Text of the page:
YEREVAN (ARMENPRESS)—In an exclusive interview with Armenpress, OSCE Minsk Group U.S. Co-Chair James Warlick has said that the Minsk Group is currently organizing a meeting of the presidents of Armenia and Azerbaijan before the end of the year. Warlick also commented on recent incidents on the border, clarifying what he believes create obstacles for the negotiation process.
Mr. Ambassador, first of all let me thank you for giving this interview. After your last visit to the region, you announced that the presidents of Armenia and Azerbaijan, Serzh Sarkisian and Ilham Aliyev, have expressed their desire to meet by the end of the year. Could you please tell us when and where the presidents will meet? What does the OSCE expect from that meeting? Can we expect the meeting bring sides closer to signing a peace agreement?
During the co-chairs’ last trip to the region, the presidents committed to attending a summit before the end of the year and the co-chairs are preparing accordingly with the foreign ministers. We expect the presidents to discuss key elements of a settlement. We would also encourage them to use the opportunity to find ways to reduce tensions and end violence, including casualties among innocent civilians.
Mr. Ambassador, a lot of experts and politicians have called the situation, “negotiations just for negotiations.” Do you agree with that opinion?
There is no alternative to diplomacy. Without the active mediation of the co-chairs and the participation of the sides in negotiations, the risk of military conflict would increase. Last October, the presidents committed to intensifying their dialogue and we hope the upcoming summit will revitalize their channel of communication.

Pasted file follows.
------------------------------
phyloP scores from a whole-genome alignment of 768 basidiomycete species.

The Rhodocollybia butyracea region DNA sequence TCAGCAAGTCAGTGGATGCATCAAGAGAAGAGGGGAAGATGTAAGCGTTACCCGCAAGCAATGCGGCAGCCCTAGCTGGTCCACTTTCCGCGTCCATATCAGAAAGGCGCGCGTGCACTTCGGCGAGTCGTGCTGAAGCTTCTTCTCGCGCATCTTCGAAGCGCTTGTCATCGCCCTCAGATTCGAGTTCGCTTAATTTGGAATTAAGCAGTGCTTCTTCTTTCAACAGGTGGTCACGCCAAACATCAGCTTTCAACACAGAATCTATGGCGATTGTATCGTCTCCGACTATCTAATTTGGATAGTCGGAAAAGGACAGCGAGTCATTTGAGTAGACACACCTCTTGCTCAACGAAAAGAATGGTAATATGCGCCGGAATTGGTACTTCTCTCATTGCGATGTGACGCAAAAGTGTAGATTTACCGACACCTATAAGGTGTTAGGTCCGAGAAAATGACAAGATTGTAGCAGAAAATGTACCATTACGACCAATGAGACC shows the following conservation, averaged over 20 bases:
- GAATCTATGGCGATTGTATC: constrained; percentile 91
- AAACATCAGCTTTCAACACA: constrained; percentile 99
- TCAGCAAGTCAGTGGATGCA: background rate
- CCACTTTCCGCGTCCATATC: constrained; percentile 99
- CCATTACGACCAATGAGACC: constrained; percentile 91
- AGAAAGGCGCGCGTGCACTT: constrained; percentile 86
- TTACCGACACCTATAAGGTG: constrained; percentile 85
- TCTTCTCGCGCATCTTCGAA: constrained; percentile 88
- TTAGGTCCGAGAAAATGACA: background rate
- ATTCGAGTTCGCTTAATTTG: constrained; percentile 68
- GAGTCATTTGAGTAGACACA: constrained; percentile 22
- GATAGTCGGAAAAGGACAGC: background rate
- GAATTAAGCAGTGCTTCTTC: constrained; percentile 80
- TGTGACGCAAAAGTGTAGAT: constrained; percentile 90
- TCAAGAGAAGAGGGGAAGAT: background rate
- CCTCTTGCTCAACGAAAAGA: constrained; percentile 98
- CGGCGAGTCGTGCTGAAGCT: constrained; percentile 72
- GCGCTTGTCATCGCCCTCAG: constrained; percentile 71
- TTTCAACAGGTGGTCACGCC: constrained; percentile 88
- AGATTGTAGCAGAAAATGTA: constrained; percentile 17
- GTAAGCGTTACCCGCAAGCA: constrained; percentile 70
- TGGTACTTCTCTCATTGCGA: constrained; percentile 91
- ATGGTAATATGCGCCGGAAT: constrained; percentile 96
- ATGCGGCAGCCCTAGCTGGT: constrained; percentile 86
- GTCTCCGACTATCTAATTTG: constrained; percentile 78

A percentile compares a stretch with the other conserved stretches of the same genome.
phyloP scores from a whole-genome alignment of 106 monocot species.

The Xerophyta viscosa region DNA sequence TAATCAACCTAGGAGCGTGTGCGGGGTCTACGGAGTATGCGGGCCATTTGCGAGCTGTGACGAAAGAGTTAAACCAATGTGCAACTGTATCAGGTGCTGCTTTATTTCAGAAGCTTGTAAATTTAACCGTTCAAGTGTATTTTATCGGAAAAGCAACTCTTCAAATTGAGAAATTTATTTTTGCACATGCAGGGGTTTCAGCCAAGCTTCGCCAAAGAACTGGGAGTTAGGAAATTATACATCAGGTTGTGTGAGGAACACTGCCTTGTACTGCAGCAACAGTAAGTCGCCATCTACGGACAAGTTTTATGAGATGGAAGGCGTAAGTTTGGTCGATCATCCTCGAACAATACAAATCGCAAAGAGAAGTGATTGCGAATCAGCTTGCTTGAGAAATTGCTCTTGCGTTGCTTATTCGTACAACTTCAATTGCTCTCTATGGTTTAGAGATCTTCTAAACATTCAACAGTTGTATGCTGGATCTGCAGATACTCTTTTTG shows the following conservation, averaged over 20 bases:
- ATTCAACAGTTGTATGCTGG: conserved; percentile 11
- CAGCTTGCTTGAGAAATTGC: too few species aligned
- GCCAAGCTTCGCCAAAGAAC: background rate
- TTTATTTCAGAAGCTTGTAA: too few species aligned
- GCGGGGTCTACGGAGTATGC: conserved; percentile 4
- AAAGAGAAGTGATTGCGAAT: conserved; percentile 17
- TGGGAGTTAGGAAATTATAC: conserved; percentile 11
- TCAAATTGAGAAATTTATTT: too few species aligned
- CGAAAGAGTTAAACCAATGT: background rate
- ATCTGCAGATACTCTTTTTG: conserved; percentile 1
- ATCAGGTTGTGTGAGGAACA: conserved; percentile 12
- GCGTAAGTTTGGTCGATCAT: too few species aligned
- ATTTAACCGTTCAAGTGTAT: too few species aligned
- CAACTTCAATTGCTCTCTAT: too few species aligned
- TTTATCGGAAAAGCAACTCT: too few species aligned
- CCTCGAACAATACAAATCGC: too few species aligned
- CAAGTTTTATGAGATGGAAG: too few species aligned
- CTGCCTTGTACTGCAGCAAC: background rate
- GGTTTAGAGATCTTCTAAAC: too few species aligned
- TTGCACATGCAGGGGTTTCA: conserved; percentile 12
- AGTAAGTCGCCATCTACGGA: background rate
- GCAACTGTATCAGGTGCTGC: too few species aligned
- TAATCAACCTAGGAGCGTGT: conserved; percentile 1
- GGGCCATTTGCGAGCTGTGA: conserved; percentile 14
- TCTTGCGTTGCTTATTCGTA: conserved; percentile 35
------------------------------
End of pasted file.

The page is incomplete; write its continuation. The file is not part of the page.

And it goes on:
Could you please describe the problems which create obstacles for productive results?
The biggest obstacle to peace is the lack of political will in Armenia and Azerbaijan to reach a just and lasting settlement at the negotiation table. We have said numerous times that a negotiated settlement would bring peace and prosperity to a region that has suffered from this conflict for far too long. The co-chairs will continue our efforts to mediate a resolution as long as the sides consider our role necessary, but ultimately it is up to the Presidents to reach a settlement.
Mr. Warlick, don’t you think that the last incident, when the Azerbaijani army fired during the OSCE monitoring, is an obstacle for the negotiations?
The incident that occurred when the co-chairs and OSCE monitors were crossing the line of contact was unacceptable. It is impossible to determine which side instigated the attack, but it represented a deliberate attempt to undermine the negotiation process. OSCE monitors serve a valuable function in contributing to stability and security along the Line of Contact and international border. Their safety should never be jeopardized.